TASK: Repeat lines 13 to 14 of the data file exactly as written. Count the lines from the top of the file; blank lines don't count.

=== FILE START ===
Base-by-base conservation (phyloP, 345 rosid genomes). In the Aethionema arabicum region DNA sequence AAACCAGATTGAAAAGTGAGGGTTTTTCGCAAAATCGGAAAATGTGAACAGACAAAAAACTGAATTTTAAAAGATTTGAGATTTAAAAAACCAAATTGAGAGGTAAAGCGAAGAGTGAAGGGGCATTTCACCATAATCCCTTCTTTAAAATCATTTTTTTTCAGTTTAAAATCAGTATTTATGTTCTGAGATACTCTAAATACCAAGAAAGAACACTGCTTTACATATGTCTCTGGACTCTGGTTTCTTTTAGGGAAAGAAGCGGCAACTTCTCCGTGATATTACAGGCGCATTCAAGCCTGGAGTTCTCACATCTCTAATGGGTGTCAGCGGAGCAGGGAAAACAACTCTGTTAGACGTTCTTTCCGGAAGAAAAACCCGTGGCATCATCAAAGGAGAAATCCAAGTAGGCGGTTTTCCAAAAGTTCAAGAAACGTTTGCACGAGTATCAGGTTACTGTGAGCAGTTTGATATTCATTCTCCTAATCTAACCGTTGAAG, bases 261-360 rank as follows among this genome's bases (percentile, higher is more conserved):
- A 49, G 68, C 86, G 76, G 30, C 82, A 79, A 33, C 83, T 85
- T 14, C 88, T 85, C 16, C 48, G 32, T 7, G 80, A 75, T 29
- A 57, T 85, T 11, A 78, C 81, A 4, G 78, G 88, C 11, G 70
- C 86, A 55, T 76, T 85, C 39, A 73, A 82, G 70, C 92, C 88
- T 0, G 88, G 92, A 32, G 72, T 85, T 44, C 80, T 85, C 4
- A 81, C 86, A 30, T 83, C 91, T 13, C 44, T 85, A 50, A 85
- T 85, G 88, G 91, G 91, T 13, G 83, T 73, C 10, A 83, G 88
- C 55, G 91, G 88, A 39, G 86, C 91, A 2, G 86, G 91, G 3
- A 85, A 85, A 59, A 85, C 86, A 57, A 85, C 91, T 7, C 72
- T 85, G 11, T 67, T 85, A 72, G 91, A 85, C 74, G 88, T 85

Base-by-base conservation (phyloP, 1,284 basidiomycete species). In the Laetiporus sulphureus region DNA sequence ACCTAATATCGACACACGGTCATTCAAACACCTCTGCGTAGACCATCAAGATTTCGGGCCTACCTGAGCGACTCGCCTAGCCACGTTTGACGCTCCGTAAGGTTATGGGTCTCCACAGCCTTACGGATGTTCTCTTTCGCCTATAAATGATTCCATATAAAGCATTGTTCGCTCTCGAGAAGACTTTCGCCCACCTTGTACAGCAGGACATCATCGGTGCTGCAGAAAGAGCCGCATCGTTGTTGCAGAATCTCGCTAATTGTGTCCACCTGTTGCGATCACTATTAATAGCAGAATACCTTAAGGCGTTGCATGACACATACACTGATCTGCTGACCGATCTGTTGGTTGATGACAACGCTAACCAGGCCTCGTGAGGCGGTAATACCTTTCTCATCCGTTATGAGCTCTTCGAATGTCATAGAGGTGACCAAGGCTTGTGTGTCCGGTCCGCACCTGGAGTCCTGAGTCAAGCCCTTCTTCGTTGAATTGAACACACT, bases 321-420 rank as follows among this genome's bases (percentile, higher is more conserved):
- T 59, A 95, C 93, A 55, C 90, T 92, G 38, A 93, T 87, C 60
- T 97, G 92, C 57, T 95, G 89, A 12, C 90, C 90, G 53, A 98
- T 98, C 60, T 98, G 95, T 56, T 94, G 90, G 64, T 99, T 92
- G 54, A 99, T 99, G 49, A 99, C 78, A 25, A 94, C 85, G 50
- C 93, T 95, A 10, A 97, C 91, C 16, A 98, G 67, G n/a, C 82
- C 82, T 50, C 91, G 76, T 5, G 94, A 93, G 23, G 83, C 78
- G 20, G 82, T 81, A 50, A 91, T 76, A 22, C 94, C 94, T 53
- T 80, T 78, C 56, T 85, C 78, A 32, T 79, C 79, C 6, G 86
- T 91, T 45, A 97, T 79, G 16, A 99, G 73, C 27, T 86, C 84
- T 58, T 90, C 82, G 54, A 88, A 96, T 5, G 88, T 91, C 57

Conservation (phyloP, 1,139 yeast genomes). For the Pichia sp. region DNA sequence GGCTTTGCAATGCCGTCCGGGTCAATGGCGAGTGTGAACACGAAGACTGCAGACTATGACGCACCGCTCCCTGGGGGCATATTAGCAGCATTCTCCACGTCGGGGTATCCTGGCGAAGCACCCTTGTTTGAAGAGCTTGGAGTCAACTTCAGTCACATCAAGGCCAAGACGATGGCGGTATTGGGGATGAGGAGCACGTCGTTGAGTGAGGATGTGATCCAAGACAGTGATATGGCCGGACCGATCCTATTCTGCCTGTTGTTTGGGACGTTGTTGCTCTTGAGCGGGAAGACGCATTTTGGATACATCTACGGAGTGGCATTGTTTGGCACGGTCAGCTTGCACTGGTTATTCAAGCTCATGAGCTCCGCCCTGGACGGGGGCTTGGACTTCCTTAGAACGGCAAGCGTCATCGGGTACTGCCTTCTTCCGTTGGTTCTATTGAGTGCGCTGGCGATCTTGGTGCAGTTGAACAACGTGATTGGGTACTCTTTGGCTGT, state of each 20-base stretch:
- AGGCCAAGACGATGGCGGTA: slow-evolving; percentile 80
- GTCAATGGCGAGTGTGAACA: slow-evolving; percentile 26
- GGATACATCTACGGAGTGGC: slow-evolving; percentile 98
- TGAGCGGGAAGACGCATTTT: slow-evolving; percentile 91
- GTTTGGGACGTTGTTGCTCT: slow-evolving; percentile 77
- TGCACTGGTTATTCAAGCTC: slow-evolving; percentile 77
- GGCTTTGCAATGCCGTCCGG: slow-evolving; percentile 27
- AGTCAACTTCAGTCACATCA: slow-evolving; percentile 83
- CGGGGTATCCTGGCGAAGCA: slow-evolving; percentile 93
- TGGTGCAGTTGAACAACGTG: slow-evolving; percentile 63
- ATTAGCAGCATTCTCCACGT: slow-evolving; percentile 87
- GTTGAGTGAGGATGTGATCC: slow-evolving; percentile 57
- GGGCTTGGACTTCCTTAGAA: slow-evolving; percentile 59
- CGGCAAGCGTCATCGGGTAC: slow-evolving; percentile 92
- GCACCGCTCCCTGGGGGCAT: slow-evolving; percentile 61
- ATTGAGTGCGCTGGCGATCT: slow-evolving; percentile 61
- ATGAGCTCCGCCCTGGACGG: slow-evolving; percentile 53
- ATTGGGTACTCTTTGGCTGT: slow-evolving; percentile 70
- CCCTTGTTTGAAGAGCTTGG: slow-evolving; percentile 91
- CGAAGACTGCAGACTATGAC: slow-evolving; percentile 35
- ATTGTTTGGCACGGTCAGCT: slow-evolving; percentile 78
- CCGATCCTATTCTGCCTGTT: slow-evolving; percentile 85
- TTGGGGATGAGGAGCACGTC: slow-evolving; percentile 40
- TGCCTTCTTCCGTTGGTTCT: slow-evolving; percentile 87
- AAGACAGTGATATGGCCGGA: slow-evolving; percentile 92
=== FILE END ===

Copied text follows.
- T 59, A 95, C 93, A 55, C 90, T 92, G 38, A 93, T 87, C 60
- T 97, G 92, C 57, T 95, G 89, A 12, C 90, C 90, G 53, A 98